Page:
A high school History teacher once told me that he found the metaphor â€œMelting Potâ€, which is commonly used to describe the ethnic diversity in the United States, as dated and imprecise. Of course he was right to say it is â€œdatedâ€, in truth, seriously, where can you buy a Melting Pot? And as such, to new-fledged history students, is it really a good metaphor when you have to explain at it at both ends: starting from â€œwhat is a Melting Pot?â€, and from then to â€œso, what is this supposed to represent?â€. Instead, and in keeping with the gustatory theme, this same teacher came up with his own metaphor (he ‘claims’ authorship), â€œthe saladâ€ . A salad, unlike a Melting Pot, is a single entity composed of various vegetables that maintain their own individual identity. As a whole, there is unity, yet still the essence of each vegetable and their unique taste, as well as their respective identities are not homogenized into one completely new substance.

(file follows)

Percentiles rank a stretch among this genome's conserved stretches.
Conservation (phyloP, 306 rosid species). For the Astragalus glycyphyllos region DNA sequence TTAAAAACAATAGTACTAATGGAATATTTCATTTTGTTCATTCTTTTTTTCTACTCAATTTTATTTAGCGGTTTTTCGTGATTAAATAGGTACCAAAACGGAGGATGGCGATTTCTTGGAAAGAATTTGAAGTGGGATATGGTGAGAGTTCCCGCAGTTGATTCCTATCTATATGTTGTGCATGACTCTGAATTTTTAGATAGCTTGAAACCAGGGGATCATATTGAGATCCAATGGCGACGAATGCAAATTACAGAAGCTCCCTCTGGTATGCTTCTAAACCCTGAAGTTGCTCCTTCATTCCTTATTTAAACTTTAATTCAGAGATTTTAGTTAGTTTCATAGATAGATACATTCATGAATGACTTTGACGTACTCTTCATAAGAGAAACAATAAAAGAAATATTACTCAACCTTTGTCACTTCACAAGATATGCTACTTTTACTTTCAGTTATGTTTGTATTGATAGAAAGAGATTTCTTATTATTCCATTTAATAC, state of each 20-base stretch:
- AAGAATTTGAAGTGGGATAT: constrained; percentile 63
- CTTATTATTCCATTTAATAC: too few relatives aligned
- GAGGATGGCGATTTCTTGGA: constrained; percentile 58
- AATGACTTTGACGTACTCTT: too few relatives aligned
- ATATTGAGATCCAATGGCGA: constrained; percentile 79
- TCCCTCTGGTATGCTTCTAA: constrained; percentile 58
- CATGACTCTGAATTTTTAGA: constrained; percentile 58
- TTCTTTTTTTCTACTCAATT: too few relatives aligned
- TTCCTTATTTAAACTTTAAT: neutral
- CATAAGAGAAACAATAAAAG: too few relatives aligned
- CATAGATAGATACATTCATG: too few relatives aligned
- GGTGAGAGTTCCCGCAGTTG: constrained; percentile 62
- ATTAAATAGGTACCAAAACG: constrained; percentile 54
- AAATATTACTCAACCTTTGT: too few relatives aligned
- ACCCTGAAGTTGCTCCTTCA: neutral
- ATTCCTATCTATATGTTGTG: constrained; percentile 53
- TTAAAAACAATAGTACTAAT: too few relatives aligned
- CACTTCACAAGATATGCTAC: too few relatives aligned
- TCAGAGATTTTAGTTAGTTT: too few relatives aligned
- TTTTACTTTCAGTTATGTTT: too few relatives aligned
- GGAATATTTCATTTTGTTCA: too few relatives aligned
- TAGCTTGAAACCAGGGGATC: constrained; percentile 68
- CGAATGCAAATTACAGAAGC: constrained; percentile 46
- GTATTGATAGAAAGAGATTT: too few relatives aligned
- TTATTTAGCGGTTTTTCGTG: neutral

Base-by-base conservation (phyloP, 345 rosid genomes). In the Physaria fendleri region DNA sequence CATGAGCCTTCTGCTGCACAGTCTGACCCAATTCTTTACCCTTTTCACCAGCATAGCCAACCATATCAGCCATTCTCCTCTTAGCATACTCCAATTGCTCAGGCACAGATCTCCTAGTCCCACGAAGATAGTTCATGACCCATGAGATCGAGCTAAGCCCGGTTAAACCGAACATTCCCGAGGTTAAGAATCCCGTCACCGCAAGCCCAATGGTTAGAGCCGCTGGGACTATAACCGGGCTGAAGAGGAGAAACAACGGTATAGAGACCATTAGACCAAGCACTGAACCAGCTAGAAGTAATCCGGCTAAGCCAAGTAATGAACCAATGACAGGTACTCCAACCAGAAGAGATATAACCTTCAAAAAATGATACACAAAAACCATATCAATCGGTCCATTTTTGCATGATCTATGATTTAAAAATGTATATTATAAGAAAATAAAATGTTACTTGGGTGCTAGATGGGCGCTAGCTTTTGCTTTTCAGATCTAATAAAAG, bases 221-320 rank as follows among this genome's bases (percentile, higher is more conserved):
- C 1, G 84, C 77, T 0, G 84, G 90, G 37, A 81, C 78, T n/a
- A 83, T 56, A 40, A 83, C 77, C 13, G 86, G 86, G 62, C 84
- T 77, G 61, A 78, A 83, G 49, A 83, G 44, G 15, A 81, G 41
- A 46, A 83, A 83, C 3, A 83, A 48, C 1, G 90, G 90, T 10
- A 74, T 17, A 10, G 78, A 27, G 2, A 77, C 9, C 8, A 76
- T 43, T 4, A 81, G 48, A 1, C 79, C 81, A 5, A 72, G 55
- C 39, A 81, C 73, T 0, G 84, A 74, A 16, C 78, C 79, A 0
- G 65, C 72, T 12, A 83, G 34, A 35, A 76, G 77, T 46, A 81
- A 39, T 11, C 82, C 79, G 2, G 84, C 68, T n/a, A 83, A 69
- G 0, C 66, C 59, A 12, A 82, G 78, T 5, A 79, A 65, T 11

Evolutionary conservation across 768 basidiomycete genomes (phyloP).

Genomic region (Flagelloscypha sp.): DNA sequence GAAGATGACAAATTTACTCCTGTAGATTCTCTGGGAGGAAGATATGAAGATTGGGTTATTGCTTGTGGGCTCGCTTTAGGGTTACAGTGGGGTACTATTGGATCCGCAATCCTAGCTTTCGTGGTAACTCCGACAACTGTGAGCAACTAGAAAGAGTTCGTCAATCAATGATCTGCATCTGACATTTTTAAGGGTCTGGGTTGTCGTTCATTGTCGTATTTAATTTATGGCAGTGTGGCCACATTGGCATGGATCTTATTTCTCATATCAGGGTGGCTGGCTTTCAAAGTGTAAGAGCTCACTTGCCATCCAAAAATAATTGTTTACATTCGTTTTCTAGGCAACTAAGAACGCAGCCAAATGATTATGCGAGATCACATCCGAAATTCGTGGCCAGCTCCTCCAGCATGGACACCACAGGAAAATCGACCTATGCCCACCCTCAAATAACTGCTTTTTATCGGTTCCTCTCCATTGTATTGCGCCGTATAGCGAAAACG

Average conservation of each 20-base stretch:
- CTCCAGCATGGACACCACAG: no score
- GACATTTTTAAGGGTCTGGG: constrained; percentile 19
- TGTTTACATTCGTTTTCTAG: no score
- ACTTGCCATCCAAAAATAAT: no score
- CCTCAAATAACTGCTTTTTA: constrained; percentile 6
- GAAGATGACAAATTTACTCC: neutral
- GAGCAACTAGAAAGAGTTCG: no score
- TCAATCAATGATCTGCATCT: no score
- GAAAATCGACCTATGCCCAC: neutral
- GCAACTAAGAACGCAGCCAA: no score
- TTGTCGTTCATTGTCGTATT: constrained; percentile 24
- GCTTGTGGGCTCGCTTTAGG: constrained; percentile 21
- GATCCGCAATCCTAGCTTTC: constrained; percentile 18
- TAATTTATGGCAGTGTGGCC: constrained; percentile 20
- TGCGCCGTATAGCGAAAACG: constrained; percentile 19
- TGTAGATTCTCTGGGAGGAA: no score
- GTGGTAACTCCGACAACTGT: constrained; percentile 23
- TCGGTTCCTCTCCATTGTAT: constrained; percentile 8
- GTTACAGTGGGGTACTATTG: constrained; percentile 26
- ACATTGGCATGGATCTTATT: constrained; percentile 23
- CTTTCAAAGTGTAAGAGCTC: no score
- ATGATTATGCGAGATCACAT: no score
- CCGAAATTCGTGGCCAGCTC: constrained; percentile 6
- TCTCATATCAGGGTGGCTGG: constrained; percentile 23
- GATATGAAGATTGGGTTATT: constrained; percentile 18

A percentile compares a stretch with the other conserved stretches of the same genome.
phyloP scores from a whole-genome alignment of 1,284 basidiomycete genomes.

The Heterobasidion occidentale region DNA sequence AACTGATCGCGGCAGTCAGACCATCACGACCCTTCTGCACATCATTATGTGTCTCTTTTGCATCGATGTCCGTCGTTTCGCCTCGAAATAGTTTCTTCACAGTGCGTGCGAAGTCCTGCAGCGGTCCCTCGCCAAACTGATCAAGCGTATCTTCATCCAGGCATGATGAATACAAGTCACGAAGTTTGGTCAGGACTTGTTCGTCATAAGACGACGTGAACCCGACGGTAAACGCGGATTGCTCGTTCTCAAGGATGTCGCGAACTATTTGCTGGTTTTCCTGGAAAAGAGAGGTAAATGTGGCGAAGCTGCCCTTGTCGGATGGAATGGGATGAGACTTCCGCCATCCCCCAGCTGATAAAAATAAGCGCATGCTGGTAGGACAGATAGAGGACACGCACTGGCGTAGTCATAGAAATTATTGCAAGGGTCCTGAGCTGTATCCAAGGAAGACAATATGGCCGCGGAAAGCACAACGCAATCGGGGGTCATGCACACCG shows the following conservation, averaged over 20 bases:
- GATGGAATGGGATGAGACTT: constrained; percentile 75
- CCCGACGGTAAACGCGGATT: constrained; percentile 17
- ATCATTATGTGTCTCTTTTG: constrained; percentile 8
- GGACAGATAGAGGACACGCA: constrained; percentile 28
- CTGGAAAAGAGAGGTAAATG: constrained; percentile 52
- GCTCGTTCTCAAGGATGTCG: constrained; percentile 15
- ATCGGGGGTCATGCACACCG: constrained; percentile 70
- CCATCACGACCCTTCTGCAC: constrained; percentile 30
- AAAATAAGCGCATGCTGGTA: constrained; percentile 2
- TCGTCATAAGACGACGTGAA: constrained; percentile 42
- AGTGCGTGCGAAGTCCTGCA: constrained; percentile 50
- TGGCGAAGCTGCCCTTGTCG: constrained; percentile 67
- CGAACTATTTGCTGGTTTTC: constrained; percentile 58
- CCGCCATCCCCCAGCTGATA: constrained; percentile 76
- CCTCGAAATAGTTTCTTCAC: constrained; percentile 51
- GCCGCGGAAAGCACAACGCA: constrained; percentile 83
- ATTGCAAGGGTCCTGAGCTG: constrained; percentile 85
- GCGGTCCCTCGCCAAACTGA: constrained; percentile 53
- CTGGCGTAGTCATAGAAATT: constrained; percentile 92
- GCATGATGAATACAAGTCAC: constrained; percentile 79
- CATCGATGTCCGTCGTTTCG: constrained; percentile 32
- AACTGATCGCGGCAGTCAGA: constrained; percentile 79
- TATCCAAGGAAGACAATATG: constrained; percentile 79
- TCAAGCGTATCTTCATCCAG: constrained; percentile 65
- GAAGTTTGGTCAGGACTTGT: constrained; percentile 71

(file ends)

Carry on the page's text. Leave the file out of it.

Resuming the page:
But as we are all well aware, metaphors of salads, or pots that are melting, look great in theory, but in practice things are not always so â€œpeachyâ€. In fact, with a salad, nothing is ever â€œpeachyâ€ (and purists will adamantly avouch that fruits have really no place in salads). A salad doesnâ€™t accurately portray the tense and complex soci-economic class contentions taking place in reality. Alright then, no Melting Pot, no Salad. What then is a better metaphor, or is there one? â€¦ Taco Salad?